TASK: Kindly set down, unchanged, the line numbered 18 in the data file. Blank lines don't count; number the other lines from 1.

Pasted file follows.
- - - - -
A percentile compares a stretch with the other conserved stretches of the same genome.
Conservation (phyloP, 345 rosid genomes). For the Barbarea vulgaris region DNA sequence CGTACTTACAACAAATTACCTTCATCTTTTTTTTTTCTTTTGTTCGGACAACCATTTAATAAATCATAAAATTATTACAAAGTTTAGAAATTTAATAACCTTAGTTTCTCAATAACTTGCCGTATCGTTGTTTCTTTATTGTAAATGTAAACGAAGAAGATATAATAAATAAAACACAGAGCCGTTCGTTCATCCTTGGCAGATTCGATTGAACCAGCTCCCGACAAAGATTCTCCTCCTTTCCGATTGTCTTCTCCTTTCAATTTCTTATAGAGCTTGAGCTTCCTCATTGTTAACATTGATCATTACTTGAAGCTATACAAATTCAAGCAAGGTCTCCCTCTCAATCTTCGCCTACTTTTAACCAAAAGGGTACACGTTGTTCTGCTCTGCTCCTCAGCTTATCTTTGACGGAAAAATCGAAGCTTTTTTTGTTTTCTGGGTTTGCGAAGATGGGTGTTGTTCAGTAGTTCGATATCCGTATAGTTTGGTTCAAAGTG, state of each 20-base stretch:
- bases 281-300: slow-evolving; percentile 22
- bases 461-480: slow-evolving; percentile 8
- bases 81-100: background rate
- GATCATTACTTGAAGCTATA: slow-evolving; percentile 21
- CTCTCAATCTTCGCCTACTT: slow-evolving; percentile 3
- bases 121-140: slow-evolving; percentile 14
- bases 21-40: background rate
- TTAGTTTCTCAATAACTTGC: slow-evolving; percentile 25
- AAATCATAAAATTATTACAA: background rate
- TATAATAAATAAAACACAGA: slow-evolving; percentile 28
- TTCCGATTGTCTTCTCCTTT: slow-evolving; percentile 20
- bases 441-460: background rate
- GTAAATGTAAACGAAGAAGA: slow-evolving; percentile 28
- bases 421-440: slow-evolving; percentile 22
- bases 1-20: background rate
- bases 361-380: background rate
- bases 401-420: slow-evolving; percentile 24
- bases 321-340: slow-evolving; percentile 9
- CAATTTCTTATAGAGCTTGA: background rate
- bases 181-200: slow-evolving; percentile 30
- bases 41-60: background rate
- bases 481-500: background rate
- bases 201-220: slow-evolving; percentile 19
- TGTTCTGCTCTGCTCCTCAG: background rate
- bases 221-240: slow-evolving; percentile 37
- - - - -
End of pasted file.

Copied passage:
- bases 361-380: background rate